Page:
homelab

Setting up a Mikrotik 10 Gbps Switch the first time

Since I've done this four times now... and each time it's just a session of reading the docs, searching the forums, etc. until I get everything configured just so, I thought I'd document how I bring up a new MikroTik switch.

Mikrotik Cloud Router Switch CRS309-1G-8S+in

I personally love the CRS309-1G-8S+IN, and have three of them running in my homelab. They're less than $250, with 8 10 Gbps SFP+ ports, a 1 Gbps RJ45 port, and a serial console port.

But the best thing for my home use is they are fanless. Blissful silence, outside of a couple beeps the first time you plug it in.

Self-hosting with AT&T Fiber Internet

Today I got AT&T Fiber Internet installed at my house, and I thought I'd document a few things I observed during and after the install.

They trenched fiber boxes between pairs of houses in my neighborhood. It seems like they have little fiber hubs for 8 houses in a set, and those little hubs connect back to the main neighborhood box with an 8 or 10-strand cable, directly buried in the ground.

Apparently my street's main run was kinked somewhere, and only one of the strands had full signal, so I'm the lucky winner who signed up first, and I get that fiber until they run a new cable underground :)

BGW320 AT&T Internet Gateway - Fiber

First look: ASUSTOR's new 12-bay all-M.2 NVMe SSD NAS

Last year, after I started a search for a good out-of-the-box all-flash-storage setup for a video editing NAS, I floated the idea of an all-M.2 NVMe NAS to ASUSTOR. I am not the first person with the idea, nor is ASUSTOR the first prebuilt NAS company to build one (that honor goes QNAP, with their TBS-453DX).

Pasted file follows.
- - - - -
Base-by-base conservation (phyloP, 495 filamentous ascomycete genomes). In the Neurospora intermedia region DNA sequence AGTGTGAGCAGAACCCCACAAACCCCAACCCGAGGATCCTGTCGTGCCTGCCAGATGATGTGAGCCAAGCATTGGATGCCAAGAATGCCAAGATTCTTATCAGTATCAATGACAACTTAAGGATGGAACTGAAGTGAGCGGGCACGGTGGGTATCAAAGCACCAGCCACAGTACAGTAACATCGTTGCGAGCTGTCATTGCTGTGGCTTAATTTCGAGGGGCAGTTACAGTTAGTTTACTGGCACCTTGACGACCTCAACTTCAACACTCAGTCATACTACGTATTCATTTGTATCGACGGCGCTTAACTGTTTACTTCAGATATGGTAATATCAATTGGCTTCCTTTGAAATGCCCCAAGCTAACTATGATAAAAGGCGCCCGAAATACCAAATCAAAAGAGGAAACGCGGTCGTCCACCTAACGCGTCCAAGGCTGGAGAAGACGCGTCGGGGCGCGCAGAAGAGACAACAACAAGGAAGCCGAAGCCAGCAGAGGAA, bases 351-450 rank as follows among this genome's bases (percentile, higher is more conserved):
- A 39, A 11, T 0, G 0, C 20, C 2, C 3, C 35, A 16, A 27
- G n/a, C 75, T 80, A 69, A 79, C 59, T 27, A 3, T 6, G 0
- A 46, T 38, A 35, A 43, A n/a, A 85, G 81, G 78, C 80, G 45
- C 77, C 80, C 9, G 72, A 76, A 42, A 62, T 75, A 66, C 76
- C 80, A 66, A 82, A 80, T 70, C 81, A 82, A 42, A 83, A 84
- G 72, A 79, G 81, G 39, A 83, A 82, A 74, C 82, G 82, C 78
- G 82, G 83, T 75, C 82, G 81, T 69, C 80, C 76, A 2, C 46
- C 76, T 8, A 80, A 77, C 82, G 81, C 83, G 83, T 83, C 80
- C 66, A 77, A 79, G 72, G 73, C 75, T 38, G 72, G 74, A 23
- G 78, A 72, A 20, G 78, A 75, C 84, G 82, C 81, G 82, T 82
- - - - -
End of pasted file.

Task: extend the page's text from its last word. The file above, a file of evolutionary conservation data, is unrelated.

But I do think the concept can be executed to suit different needs—like in my case, video editing over a 10 Gbps network with minimal latency for at least one concurrent user with multiple 4K streams and sometimes complex edits, without lower-bitrate transcoded media (e.g. ProRes RAW).

ASUSTOR Flashstor 12 Pro - front and top

Moving my PC into my rack in a 2U case

This week I finally moved my gaming/Linux PC into my little office rack—it's that 2U box above the UPS at the bottom:

2U Gaming and Linux PC in small studio rack

I remembered seeing Linus Tech Tips' 4U build in a video a couple years ago—but he has a full 42U rack in his basement. I don't have that much space—just 2U (technically 3U if I wanted) in my little under-desk studio rack.

So after working with them last year on a similar build (but with a prototype case), I got in touch with MyElectronics and they sent over their new production Mini ITX short-depth 2U PC case.

Homelab Pi Rack upgrade, just in time for AnsibleFest 2022

AnsibleFest is fast approaching, and this year it'll finally be back in person, in Chicago. Since that's a short jaunt from St. Louis, I'll be headed up to talk about my Homelab this year!

More specifically, I'll be giving a talk titled Ansible for the Homelab, and I'll walk through how I have at least part of my sprawling homelab environment automated using Ansible.

Raspberry Pi Rack Pro by UCTRONICS

BliKVM PCIe puts a computer in your computer

BliKVM PCIe with Raspberry Pi CM4 running PiKVM

This is the BliKVM PCIe, a full computer on a PCI Express card. This is an IP KVM (Internet Protocol Keyboard-Video-Mouse) that can be put inside another computer or server.

Most server motherboards already have remote 'lights-out' management functionality built in. Most frequently this is referred to as IPMI (Intelligent Platform Management Interface, but Dell calls it iDRAC, and HPE calls it ILO.

Cosplaying as a Sysadmin

An ode to the homelabber:

Gold Cosplaying as a Sysadmin T-Shirt by Jeff Geerling

As a software developer, I never was a true sysadmin. I never pulled a server to replace a failed drive at 3 a.m. I never got to roll my little maintenance cart through a cold aisle, with hearing protection to keep my fragile eardrums from rupturing amidst a sea of 100+ dB screaming server fans...

Resetting IPMI and upgrading BIOS on a Supermicro motherboard under FreeBSD (or not)

That title is awfully specific.

ASPEED SoC on Supermicro Motherboard powering IPMI

But I was building a new FreeBSD server with a used SuperMicro motherboard with IPMI. The default password was changed from ADMIN (or maybe it's a new enough board that it's a random password), and when I was booted into FreeBSD, I wanted to reset the IPMI settings so I could be sure I was starting fresh.

ipmitool that came with my FreeBSD install doesn't seem to be able to reset IPMI to factory defaults, so I tried running ipmicfg from Supermicro's website (which is annoying to download—you have to fill out a form and a Captcha for the privilege).